The three literary videos in our summer suite are all about perspective. These pieces are willing to question their own positions, to turn and turn again.
In the first video, “Orbital Decay,” Erin Lynch shows us two streams of parallel images. A hand traces a marble hipline while, beside it, a woman presses cold cream into the crevice between her nose and her cheek. Next, a field of sheep blinks past a truck plowing a mountain of salt. Throughout “Orbital Decay,” text is the physical bridge between moving images. The line “Even Lot’s wife unclenches her jaw / and shakes salt from her eyes” spans a video of a man chiseling marble and a group of women doing coordinated lunges. And what can the careful juxtaposition of images still reveal? The audience might think of two orbitals, two eyelids blinking. Or perhaps we finally visualize a real simultaneity, like that of being a self being looked at while being a self who is also looking outward, judging similarly. As the piece ends, Lynch writes, “Each year I have fewer new thoughts / my ears grow toward the ground,” and then the right eye goes black, or the left, depending on who is being looked at—you or the video? Then Lynch’s text moves to fill the open lid: “and I rebuild the cities I flee from.”
“Kitsch Postcards” is a project that Marie Craven calls an “internet collaboration,” made up of text and image that have found each other under Craven’s assemblage. Across the video, postcards from Australia flash alongside a litany of distant sentiments from a poem by Amanda Stewart: “Lucky. Sunburnt. Kangaroo—Koala—Wombat . . .” These are rapidly interrupted by lyric turns that undermine the commercial image of “white Australia” that the images put forth: “the cities are gutted, there’s edible sky and pieces of love, great chunks of it!” What Craven is saying about “kitsch” in this project seems to involve displaying commercial garishness as much as showing the particular irony of Australian postcards. As the list of images naturally turns on itself to curate a much different message, the text also begins to reconsider: “Backs to desert, eyes to sea, a witness to my visibility.”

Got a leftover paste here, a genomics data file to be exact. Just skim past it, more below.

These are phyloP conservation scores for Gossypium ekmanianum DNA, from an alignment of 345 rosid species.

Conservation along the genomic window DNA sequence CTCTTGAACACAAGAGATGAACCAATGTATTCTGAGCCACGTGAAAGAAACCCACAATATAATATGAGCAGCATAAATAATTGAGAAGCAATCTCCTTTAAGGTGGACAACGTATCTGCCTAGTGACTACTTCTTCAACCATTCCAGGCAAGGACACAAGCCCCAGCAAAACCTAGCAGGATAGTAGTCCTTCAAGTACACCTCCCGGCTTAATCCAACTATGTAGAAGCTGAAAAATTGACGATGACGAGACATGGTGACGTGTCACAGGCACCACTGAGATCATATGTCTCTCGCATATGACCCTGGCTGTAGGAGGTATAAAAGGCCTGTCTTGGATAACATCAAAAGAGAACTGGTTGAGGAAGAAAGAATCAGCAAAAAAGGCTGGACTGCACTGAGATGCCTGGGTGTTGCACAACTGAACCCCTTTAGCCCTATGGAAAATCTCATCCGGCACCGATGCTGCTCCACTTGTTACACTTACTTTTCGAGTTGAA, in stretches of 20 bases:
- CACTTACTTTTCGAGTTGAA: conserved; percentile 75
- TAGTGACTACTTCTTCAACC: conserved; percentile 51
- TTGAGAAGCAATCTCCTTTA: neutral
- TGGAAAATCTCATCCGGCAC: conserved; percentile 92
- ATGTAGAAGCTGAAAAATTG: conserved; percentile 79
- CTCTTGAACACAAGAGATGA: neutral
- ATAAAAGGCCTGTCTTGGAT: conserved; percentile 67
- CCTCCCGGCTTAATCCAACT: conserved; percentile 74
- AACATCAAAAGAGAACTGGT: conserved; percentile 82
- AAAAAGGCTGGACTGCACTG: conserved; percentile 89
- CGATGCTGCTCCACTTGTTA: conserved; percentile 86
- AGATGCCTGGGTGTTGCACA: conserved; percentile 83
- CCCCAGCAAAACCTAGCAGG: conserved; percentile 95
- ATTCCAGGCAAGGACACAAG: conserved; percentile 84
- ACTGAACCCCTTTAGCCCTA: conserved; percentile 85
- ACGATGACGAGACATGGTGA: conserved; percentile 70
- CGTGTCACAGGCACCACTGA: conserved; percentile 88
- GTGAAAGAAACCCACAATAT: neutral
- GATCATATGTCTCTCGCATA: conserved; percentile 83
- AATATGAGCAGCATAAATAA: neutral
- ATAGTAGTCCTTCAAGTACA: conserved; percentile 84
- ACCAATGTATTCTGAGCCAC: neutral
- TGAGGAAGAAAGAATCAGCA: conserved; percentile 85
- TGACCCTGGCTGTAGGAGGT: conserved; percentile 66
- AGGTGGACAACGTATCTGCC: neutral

In our third video, “I Have a Secret Crush on Everyone in the World,” Johanna Furman thinks expansively about desire in several forms. “I have a public crush on the number 8 bus,” she says, “al fresco Thai brunches and dirty Brooklyn swans.” In this project Furman layers everyday footage with transparent images of billowing clouds. Storms move across lines handwritten in a notebook, and then a blue sky fills the walls of a studio, tinting a dancer in black. “I am seriously crushing on your chipped gold nail polish,” writes Furman, “the way it signifies a desire to make the world more beautiful but also the way it signals a fuck-you approach to beauty.” This video’s collage of image with image, text on text, crush and crush again, asks the audience to consider the big love of a wandering eye. Perhaps, as Furman shows us, the nature of crushing is inherently outside of logic or narrative, and is rather more like a way of being: “To have a crush is to crush out doubt so thoroughly its green leathery skin becomes your own.”
Perhaps uniquely, the video works in this issue are each aware of their own acts of looking. They know they are videos. They worry their gazes like a marble in hands.